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Accessible Air Travel 101 – Part II

Ahhh, the Yucatan…our final destination.

Accessible Air Travel Tips

Getting the urge to head somewhere warm for spring break? You don’t have to limit yourself to domestic travel in a wheelchair van. We asked Darren Brehm, co-founder ofAbilityTrip, a website devoted to accessible travel information, for some tips for wheelchair users who are interested in taking to the air on their next vacation.

Continued…

So you’ve made it past security…now it’s time to head to the gate and find an airline agent.I usually hang out until one shows up (unless I’m really early). Once they arrive, it’s important to talk to them.

First, seating can be moved to optimize for the situation. For example, it is much easier to transfer to the seat if the seat has an armrest that folds up. If that doesn’t matter, the bulkhead is a great alternative; the armrest does not fold up, but there is a lot of additional leg room. It’s also easier to have a seat near the front of the plane, and companions can be moved as well.

Second, equipment will be tagged if it hasn’t been already.

Third, the agent will ask if assistance will be needed. These helpers can do everything from push an individual in a manual chair to transfers to an “aisle chair,” a small wheelchair that can fit on the plane and get an individual to their seat. YOU cannot ride in the airplane in your wheelchair!

After I take care of all of my arrangements, I then ask what time I need to be back at the gate for boarding (typically 35-45 min. before departure). From there I calculate my bathroom break… I like to go right before I need to board.

When the agents are ready to board, they like to move fast. Be ready to go when they say. The assistants will escort you down the jetway where the transfer to the aisle chair, if necessary, takes place. My companion always handles my transfer from the front and we use one of the assistants on the back. Once I am out of my chair, my companion quickly reassembles my chair and instructs a member of the ground crew on the nuances of my wheelchair (how to disable power, engage/disengage the clutch). This is where taking the time to provide explicit instructions is invaluable, and can help prevent damage. I also take my cushion on board and sit on it for the flight because otherwise I would risk breakdown.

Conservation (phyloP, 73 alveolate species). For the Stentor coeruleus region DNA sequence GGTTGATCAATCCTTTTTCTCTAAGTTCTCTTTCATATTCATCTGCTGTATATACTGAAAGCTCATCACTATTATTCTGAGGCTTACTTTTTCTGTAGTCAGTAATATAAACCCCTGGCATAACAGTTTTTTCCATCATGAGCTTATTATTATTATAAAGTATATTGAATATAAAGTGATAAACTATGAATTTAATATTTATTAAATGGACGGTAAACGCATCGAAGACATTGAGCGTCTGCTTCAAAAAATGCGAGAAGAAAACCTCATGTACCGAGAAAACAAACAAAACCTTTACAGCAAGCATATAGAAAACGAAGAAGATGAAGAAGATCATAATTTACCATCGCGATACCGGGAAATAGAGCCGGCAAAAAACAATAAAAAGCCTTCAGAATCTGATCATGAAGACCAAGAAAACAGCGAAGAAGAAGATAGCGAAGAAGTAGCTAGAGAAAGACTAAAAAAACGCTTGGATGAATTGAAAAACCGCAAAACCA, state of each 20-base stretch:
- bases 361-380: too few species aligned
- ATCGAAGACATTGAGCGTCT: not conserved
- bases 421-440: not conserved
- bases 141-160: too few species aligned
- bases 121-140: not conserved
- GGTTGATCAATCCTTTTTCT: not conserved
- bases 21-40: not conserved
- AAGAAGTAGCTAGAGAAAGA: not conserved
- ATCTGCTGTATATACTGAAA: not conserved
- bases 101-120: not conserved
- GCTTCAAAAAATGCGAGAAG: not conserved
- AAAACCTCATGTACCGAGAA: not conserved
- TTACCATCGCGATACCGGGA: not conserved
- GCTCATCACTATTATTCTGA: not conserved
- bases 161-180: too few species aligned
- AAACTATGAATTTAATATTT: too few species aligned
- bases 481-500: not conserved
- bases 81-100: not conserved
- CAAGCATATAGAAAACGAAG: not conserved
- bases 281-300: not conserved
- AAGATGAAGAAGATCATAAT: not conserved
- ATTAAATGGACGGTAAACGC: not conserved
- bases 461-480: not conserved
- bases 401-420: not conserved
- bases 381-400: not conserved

Once landed, individuals requiring assistance must wait for help to arrive (which takes place after everyone else is off the airplane). And heavy medical equipment typically takes time to bring to the gate because an elevator is needed, so be prepared to wait. Sometimes the airline will try to take my motorized chair to baggage claim, but I insist that they bring it to me at the terminal. I then transfer to the aisle chair and wait on the jetway for my chair to arrive. The aisle chair is not comfortable, so I try to minimize the amount of time I have to sit in it. Once my chair arrives, my companion does a quick inspection. If there is any damage, I go to baggage claim and report the damage. Damage has ranged from cosmetic to structural. So far, when damage has occurred, the airlines have been good about repairs. They have let me use my local repair shop and they reimburse them.

So there you have it! I hope this helps remove some of the mysteries around flying and encourages you to travel by air.

Darren Brehm, Managing Partner of AbilityTrip, has 8 years of entrepreneurial and corporate leadership experience; he is currently an Engagement Manager with McKinsey & Company. He holds a B.S. in Finance from SDSU and a MBA with distinction from Harvard. Both he and his wife, AbilityTrip co-founder Faith Brehm, were seriously injured in a vehicle rollover accident which rendered Darren with a high-level spinal cord injury resulting in quadriplegia.